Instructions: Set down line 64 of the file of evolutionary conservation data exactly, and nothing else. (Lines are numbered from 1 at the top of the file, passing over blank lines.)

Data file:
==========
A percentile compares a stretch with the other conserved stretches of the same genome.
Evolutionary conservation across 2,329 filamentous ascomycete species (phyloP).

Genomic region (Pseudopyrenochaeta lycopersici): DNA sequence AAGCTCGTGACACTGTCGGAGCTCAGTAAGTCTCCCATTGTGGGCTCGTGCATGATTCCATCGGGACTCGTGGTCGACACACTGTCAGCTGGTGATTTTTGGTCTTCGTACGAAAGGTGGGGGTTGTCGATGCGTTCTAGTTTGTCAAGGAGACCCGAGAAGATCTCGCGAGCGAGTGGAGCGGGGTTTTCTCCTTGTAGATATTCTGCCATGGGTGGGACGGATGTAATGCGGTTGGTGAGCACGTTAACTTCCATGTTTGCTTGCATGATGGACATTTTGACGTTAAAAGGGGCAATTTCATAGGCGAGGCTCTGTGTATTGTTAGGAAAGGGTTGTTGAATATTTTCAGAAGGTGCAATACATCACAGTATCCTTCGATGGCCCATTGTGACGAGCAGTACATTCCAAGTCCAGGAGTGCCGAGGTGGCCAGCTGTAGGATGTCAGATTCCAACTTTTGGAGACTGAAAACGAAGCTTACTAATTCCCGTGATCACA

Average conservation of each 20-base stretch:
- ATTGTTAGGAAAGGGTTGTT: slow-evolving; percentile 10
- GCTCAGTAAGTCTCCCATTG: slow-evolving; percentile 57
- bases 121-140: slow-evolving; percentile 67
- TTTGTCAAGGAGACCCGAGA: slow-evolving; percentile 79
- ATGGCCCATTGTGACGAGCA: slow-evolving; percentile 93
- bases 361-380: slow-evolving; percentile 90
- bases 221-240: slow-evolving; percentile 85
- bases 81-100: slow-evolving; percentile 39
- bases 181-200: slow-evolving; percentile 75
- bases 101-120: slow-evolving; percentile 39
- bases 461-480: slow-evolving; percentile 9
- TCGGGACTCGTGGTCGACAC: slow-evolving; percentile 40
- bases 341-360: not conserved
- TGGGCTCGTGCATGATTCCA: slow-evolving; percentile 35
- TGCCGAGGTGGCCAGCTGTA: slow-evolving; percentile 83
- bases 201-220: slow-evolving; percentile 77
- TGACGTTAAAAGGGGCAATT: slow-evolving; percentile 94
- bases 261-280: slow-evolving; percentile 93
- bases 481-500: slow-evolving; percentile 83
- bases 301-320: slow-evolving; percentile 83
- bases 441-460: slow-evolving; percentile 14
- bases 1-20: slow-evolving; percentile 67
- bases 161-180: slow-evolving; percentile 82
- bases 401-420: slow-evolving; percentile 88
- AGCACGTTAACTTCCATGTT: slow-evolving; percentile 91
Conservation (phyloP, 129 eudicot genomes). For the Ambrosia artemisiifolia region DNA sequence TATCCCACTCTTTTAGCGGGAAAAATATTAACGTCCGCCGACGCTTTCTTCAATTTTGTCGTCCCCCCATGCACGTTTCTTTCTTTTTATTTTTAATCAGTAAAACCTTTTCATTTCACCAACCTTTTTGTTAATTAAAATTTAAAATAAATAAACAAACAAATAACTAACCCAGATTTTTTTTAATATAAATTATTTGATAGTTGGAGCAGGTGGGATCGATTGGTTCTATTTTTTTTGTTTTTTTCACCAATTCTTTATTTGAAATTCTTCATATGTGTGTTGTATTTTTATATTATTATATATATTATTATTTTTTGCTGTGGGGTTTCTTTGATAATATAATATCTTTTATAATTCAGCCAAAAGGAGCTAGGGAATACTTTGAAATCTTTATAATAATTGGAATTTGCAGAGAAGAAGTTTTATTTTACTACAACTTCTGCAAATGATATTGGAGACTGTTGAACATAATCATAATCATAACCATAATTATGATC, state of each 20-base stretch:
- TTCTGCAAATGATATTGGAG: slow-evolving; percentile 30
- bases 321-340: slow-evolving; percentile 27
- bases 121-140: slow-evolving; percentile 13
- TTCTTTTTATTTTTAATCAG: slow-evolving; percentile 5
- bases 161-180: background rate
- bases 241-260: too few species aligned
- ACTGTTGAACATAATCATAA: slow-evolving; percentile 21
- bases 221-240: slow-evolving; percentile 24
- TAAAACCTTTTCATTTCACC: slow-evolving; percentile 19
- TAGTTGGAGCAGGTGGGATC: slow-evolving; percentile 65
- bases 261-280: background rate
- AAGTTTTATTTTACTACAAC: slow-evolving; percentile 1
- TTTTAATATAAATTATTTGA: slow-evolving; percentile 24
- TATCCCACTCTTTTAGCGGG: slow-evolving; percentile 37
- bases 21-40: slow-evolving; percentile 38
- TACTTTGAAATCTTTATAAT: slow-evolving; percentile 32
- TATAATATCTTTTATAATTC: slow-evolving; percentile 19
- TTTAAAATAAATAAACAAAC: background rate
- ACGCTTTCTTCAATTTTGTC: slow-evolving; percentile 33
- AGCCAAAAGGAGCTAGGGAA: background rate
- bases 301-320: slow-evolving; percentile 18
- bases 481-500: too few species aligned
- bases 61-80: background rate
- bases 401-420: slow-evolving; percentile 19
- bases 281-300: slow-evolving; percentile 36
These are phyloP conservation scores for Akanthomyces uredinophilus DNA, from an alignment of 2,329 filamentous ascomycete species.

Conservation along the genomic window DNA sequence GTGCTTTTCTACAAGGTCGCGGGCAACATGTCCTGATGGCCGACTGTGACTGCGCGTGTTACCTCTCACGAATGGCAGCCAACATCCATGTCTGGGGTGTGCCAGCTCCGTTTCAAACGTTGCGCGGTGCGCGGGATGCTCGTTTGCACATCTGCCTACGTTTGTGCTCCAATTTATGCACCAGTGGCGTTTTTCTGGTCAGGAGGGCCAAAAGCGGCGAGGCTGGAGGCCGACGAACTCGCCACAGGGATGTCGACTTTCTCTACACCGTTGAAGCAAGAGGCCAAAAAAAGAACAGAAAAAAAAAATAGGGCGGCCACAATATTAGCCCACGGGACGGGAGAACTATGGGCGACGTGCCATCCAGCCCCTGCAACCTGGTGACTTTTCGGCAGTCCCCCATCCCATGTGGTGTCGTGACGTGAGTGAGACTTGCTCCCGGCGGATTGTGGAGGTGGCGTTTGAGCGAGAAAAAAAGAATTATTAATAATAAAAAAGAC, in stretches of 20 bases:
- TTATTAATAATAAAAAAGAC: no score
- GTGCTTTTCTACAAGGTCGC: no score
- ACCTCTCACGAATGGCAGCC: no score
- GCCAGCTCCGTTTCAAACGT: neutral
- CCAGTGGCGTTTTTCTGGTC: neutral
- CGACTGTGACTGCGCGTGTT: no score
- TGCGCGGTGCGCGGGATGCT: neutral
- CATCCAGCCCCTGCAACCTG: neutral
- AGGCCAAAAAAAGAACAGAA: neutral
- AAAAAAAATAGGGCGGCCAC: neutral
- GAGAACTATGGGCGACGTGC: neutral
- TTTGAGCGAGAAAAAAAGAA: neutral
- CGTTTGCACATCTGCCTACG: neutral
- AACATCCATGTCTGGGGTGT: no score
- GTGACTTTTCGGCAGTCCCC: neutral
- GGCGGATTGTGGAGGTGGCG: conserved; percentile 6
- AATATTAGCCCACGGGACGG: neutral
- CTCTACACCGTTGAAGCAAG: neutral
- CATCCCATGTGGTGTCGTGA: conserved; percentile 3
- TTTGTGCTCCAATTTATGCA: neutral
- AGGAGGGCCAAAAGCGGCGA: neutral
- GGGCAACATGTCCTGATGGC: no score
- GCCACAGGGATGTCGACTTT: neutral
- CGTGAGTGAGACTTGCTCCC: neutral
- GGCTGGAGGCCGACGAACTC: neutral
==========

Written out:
- TGCGCGGTGCGCGGGATGCT: neutral